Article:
Access to food, water, and good air quality is indispensable for human life, as reflected in various United Nations Sustainable Development Goals (SDGs); however, pursuing food security may pose threats to water security and/or air quality. An important case is northwest India including the Punjab and Haryana states, which is the ‘breadbasket’ of India with a significantly increasing paddy rice area. The rapid expansion of rice farming has stressed groundwater resources and impacted air quality. Satellite observations have the potential to provide data for better decisions on food security, water storage, and air pollution, which would be vital for regional sustainable development. Based on observations from multiple satellites from 2001 to 2018, we found that paddy rice expansion (+22%) increased groundwater depletion (−1.50 cm/yr), residue burning (+500%), and air pollution (+29%, PM2.5) in the breadbasket of India. Moreover, satellite observations showed changes in these interactions after the enactment of a groundwater protection policy in 2009, which decelerated groundwater depletion (−1.20 cm/yr) due to delayed rice planting and harvest dates (∼15d); the latter elevated air pollution in November (+29%, PM2.5). Our finding stresses the need to reconcile the trade-offs and consider the interactions among SDGs 2 (food), 3 (good health), 6 (clean water), and 11 (air quality in cities), in policy-making for sustainable development. An efficient crop residue ultilization and management system, bottom-up groundwater use regulations, and cropping system shift towards less water-consuming crops are critically required to resolve the trade-offs of the food-water–air quality nexus in the northern India. Our study also showcases remote sensing approaches and methods to support and aid the achievement of the SDGs and track their progreses to support regional sustainable development.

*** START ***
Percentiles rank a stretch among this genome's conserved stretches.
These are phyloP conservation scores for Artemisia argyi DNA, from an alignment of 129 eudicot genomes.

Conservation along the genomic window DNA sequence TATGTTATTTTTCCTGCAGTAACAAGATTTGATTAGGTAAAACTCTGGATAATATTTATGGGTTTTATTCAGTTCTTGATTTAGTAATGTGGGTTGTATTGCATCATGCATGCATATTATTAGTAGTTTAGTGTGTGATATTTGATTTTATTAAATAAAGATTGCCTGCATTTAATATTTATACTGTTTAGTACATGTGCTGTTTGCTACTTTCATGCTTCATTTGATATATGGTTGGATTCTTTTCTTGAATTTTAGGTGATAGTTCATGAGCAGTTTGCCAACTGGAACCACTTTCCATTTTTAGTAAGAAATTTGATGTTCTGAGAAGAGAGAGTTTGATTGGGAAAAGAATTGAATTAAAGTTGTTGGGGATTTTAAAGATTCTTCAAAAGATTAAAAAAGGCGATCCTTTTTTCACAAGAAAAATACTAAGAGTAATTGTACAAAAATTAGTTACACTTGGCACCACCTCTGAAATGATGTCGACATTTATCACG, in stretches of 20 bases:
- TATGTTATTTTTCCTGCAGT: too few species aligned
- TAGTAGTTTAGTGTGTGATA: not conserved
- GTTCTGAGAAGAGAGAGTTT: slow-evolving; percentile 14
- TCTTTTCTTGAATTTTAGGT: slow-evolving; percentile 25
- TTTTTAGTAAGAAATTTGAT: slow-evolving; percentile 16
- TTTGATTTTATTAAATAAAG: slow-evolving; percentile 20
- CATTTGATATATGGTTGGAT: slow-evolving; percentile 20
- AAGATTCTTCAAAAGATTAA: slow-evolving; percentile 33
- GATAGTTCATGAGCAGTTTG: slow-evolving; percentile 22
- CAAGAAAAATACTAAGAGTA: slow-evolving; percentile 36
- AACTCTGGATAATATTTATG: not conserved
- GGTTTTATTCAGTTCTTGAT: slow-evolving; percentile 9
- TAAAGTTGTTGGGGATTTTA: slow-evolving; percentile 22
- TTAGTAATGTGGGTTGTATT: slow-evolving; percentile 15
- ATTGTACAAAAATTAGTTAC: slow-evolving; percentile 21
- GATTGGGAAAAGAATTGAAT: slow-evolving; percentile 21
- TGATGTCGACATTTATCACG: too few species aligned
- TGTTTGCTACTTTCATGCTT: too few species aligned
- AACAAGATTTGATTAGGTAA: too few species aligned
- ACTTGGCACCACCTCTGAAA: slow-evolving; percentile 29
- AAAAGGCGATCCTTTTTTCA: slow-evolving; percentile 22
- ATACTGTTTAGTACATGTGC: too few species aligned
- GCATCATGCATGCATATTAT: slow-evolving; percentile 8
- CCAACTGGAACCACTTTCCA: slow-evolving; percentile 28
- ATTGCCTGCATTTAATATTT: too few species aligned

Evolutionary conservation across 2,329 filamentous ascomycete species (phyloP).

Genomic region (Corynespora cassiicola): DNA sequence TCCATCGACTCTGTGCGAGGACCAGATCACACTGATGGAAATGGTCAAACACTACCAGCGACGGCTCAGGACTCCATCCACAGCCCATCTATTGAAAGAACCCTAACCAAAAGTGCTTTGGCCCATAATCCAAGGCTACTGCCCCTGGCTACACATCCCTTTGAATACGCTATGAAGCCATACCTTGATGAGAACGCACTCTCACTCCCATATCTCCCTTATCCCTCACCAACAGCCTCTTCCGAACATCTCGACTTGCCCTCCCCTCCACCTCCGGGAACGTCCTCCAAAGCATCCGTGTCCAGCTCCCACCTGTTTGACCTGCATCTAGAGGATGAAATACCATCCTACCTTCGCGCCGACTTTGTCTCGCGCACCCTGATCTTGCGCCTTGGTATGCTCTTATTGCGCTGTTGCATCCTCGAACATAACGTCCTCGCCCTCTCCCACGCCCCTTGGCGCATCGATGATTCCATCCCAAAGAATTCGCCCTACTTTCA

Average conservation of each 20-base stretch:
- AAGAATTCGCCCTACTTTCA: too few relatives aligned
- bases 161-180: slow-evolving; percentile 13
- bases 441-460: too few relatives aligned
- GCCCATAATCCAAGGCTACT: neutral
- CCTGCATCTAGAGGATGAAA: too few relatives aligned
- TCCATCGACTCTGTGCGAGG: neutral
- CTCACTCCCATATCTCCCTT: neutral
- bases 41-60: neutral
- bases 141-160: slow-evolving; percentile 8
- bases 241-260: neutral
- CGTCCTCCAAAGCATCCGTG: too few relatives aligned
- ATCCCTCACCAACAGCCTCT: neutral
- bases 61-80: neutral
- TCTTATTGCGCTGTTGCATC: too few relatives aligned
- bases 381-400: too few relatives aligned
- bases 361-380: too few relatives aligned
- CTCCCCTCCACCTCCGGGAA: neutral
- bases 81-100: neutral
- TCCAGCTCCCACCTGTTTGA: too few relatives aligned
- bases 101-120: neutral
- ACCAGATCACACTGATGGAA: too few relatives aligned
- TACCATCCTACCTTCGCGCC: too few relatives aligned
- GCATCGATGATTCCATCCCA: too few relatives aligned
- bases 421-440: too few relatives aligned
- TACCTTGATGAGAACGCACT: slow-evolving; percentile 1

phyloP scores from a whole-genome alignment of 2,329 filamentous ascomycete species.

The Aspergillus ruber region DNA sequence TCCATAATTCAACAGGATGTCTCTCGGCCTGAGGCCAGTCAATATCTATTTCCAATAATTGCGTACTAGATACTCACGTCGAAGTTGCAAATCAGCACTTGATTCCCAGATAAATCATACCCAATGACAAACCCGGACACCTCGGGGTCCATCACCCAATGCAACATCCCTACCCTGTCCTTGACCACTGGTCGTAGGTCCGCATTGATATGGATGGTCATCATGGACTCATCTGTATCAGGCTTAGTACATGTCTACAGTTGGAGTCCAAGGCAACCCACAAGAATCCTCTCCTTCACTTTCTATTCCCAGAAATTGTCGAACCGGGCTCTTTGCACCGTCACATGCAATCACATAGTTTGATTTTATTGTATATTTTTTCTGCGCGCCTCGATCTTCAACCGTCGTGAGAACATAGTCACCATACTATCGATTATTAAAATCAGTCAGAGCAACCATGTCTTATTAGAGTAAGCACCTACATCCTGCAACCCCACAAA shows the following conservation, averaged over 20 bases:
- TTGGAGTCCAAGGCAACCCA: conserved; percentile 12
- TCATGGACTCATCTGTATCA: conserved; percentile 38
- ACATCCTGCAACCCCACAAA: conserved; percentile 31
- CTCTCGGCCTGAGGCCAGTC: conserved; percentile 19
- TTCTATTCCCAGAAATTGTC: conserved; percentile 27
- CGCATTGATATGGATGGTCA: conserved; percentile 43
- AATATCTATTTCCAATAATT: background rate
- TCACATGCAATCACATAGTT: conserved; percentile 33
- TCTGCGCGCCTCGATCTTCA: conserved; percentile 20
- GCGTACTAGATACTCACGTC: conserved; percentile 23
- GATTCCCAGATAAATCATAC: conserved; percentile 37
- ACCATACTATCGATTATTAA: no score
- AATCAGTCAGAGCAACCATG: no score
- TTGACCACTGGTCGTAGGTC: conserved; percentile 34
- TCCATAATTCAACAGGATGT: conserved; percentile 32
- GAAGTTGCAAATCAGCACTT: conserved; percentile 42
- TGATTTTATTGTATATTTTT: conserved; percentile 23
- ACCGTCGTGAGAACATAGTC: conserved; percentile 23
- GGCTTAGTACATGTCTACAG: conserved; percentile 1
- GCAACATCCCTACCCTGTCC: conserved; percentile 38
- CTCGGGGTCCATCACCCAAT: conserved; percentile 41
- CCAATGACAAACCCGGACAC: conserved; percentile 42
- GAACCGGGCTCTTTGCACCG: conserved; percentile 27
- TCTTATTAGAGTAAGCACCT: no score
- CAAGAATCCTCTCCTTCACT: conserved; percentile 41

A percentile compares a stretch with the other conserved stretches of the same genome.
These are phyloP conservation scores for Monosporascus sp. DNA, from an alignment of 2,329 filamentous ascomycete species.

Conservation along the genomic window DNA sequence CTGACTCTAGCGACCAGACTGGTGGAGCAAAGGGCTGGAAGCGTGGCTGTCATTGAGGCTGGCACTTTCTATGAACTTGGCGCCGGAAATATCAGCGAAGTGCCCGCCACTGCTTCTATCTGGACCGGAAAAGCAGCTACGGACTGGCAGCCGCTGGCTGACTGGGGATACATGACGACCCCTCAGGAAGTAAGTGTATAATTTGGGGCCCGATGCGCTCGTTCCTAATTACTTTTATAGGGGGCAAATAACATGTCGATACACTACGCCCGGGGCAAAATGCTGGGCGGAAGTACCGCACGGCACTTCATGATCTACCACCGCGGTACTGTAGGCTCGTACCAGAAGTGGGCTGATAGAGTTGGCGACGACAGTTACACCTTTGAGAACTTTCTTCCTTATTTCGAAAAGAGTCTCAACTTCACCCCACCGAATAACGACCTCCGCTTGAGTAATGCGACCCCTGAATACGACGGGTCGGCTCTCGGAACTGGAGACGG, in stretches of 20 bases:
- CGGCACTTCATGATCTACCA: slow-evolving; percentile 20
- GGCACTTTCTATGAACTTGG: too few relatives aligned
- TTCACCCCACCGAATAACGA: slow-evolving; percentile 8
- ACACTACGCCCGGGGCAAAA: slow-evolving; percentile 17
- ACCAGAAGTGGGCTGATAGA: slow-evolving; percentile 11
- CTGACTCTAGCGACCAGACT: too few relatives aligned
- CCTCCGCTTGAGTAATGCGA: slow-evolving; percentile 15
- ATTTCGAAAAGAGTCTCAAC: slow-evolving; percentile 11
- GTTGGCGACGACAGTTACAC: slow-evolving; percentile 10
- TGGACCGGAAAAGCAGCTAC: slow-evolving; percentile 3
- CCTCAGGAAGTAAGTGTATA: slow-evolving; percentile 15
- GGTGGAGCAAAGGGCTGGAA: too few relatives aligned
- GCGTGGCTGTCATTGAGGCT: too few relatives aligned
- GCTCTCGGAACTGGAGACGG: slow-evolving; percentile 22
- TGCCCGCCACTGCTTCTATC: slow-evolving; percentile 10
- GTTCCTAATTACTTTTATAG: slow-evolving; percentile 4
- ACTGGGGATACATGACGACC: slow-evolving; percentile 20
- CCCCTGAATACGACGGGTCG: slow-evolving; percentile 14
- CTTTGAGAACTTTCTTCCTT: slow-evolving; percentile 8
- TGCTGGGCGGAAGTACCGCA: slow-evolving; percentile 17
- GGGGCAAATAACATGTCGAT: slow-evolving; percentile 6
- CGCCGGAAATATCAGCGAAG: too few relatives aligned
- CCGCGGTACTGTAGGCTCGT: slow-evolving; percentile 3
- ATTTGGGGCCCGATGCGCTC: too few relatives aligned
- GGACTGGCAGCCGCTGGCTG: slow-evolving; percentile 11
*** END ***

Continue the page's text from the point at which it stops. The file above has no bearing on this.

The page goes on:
With groundwater becoming the mainstay for meeting water requirements for life and livelihoods, countries around the world are experimenting with law reforms in order to establish some guiding rules for its use, distribution and protection. A fundamental question about law reforms is the degree to which they incorporate justice and sustainability. This article, in responding to this question, focuses on Maharashtra, India. We base our response on a content analysis of the 2009 Maharashtra Groundwater (Development and Management) Act; the 2018 Maharashtra Groundwater (Development and Management Draft Groundwater Rules; 1 and a village case study. Primary data was collected in Pune, Mumbai, and Hivre Bazar village; this included an empirical analysis of 47 in-depth interviews, participation in a number of village meetings and open-ended discussions, and direct observations of groundwater practices. Our analysis led to three conclusions. First, the 2009 Groundwater Act and the 2018 Draft Groundwater Rules are primarily driven by concern for sustainability of the resource, especially in areas where the water table is steadily declining, but when it comes to groundwater justice, no proactive measures are suggested in either the 2009 Groundwater Act or the 2018 Draft Groundwater Rules. Second, there are certain core factors identified at the local level that we believe to be fundamental in facilitating sustainability and – to a lesser extent – groundwater justice. These factors include a community’s ability to: (1) acknowledge that there is a crisis and display a willingness to engage with it; (2) create a rule-bound community groundwater resource; (3) demonstrate leadership and the feeling of community; and (4) utilise awareness, information and knowledge. Our third conclusion is that there is a need for the co-evolution of community practices and state-led groundwater law; such a co-evolution has the potential to put in place arrangements around groundwater that can support both groundwater justice and sustainability.